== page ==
The first piece of President Obama’s jobs bill has passed overwhelmingly in the Senate, and now will be sent to the House of Representatives.
By a vote of 94-1, a measure to provide tax credits to businesses that hire unemployed or disabled veterans, sailed though the Senate, with only one senator voting no.
The lone no vote, Sen. Jim DeMint, R-S.C., said from the Senate floor that the bill is “good politics,” but not good policy. Citing past similar examples, he said the tax credit is not enough to increase employment.
“The government has tried offering credits to hire particular categories of people many times before,” DeMint said. “The government accounting office report studied a targeted jobs tax credit passed back in 1978. The credit was intended to encourage companies to favor the disadvantaged in hiring. But a follow-up study found that it was not effective or economical in helping the targeted group. The program was eventually allowed to expire.”
The veterans measure was attached to a House-passed bill that would repeal the imposition of 3 percent withholding on certain payments made to vendors by government entities such as federal government contractors.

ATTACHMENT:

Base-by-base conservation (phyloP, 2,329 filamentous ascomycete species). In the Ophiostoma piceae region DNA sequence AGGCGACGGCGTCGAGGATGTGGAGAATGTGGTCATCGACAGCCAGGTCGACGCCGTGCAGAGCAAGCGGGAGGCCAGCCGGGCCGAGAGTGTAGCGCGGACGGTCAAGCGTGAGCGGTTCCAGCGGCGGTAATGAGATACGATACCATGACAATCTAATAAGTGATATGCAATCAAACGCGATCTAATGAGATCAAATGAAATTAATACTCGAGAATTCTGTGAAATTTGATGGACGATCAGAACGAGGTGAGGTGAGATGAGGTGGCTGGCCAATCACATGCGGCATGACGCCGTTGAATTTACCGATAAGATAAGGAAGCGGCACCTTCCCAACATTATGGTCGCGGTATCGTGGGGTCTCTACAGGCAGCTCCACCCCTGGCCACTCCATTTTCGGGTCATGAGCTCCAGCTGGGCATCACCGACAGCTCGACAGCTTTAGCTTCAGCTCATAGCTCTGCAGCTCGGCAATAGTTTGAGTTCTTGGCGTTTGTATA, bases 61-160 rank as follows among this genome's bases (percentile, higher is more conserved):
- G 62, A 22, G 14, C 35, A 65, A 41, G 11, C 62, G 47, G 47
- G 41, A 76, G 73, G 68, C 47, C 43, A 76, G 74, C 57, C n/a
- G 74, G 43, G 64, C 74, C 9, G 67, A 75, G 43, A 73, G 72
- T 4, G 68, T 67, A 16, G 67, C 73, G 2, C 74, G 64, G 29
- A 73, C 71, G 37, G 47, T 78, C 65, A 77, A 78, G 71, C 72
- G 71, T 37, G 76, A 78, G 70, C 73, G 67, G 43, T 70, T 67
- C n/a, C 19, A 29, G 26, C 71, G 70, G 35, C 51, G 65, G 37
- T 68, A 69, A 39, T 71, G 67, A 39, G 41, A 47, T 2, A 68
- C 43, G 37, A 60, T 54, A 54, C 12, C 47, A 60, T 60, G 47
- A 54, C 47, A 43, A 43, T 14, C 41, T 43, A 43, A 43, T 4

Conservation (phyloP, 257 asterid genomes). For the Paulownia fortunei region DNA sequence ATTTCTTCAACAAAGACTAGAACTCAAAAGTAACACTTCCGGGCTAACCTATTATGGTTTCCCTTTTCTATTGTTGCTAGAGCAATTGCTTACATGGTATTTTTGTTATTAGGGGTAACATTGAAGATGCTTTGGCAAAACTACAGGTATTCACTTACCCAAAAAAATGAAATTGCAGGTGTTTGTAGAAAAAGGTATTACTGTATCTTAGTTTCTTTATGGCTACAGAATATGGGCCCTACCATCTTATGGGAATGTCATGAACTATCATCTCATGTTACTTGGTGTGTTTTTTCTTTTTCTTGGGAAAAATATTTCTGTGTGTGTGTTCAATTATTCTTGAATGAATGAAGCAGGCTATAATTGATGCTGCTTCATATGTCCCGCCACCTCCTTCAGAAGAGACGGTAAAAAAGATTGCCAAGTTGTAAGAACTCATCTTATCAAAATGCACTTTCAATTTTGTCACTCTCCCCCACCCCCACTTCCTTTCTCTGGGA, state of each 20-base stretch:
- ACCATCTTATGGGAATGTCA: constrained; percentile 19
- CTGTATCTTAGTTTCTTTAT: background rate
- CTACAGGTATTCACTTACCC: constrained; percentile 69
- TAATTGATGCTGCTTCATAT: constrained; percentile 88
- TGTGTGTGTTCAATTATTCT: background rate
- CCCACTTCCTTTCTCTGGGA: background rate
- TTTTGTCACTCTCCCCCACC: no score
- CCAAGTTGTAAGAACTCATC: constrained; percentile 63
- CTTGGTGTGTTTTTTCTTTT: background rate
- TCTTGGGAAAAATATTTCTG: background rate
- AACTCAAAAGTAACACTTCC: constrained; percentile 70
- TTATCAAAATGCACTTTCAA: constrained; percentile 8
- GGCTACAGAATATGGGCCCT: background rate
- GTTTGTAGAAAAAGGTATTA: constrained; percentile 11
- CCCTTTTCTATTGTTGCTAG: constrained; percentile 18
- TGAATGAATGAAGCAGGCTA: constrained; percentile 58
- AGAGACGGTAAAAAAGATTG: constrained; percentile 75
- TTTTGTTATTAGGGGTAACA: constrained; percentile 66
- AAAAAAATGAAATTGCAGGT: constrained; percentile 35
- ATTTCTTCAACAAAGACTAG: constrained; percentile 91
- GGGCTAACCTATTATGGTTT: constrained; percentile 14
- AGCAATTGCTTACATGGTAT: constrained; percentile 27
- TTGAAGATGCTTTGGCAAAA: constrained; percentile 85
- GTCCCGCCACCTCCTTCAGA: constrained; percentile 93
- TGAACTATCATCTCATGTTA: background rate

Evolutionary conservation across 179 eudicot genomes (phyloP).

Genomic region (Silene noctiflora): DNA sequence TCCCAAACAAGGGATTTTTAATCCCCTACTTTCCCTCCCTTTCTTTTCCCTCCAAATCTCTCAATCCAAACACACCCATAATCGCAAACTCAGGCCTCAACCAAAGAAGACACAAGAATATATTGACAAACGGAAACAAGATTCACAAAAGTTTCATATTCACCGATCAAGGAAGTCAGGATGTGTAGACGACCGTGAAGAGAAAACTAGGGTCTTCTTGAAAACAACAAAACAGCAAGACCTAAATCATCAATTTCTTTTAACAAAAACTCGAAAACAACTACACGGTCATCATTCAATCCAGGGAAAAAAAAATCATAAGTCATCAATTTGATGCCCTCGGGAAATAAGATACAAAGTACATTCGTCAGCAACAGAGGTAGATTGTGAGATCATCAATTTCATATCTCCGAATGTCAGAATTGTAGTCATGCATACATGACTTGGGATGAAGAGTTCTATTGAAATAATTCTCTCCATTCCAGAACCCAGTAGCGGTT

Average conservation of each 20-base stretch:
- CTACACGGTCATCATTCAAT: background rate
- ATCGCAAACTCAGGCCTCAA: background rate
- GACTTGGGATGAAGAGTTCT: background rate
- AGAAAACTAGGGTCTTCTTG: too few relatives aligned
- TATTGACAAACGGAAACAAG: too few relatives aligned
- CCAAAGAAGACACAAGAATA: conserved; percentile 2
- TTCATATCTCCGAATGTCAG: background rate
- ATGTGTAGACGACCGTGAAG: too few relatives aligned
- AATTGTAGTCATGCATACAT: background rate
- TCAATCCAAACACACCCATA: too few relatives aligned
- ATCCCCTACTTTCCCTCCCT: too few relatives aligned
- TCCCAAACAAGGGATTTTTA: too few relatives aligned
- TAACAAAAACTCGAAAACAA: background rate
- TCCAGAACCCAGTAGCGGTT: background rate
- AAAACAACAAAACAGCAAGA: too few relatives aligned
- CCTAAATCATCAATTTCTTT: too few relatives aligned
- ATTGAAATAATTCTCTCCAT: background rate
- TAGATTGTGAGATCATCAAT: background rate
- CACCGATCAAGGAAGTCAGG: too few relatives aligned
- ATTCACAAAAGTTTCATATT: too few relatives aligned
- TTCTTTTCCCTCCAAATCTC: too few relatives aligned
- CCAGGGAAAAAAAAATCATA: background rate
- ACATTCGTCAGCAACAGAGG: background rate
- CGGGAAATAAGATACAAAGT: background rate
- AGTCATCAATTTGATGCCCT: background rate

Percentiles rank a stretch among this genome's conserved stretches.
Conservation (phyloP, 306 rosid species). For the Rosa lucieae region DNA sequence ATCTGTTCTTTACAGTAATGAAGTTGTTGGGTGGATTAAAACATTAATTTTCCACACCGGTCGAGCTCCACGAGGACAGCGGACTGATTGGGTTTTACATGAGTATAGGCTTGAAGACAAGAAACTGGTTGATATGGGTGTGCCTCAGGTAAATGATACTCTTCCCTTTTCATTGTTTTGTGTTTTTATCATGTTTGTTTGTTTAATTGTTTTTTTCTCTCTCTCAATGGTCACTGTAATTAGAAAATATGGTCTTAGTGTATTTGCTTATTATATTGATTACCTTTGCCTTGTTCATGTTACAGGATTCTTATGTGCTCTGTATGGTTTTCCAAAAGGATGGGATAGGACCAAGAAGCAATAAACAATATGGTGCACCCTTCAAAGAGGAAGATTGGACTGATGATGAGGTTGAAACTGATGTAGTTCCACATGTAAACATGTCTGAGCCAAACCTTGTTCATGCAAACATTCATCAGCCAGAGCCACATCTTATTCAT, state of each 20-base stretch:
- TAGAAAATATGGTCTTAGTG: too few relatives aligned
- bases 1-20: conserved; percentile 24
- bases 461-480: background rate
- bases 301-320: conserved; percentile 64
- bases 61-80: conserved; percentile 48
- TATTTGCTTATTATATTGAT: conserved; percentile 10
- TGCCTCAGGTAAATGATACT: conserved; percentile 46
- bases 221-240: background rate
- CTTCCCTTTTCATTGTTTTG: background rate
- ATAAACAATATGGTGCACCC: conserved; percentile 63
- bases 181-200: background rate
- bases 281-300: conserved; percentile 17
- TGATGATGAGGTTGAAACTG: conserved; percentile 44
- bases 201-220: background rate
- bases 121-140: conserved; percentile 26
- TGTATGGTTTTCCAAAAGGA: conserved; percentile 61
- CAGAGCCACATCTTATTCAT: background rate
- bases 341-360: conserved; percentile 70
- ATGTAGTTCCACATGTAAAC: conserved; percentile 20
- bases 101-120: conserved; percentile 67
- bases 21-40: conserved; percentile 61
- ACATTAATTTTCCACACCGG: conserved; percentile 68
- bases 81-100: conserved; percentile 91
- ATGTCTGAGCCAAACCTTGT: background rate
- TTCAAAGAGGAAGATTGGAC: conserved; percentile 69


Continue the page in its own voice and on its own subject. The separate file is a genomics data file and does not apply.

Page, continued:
The 3 percent withholding bill, the overall vehicle for the veterans measure, passed by a vote of 95-0. Not voting were Sens. Kay Hagan, D-N.C., Daniel Inouye, D-Hawaii, John McCain, R-Ariz., and Jeff Sessions, R-Ala. On both measures, Sen. Olympia Snowe, R-Maine, voted present.
Snowe’s office said that although she supports the major provisions within the bill, it is the senator’s practice to vote “present” on legislation that contains the potential or appearance of association with the private business activities of her spouse.
Following the vote, Senate Majority Leader Harry Reid, D-Nev., called on the House to pass the bill Friday – on Veterans Day.
“The best way for the House to honor our troops on Veterans Day would be to pass this bill tomorrow,” Reid said in a paper statement. “Our soldiers, sailors, airmen and marines fighting overseas should be focused on the job at hand, not how they’ll find a job when they come home.”
This morning before the vote, but knowing that the passage was all-but-certain, Senate Minority Leader Mitch McConnell, R-Ky., said with sarcasm that the Senate is going to do something “groundbreaking” today.
“We’re going to legislate,” McConnell said.
The House is not in session this week and is expected to pass the bill next week. If passed, the bill will then be sent to President Obama’s desk for his signature.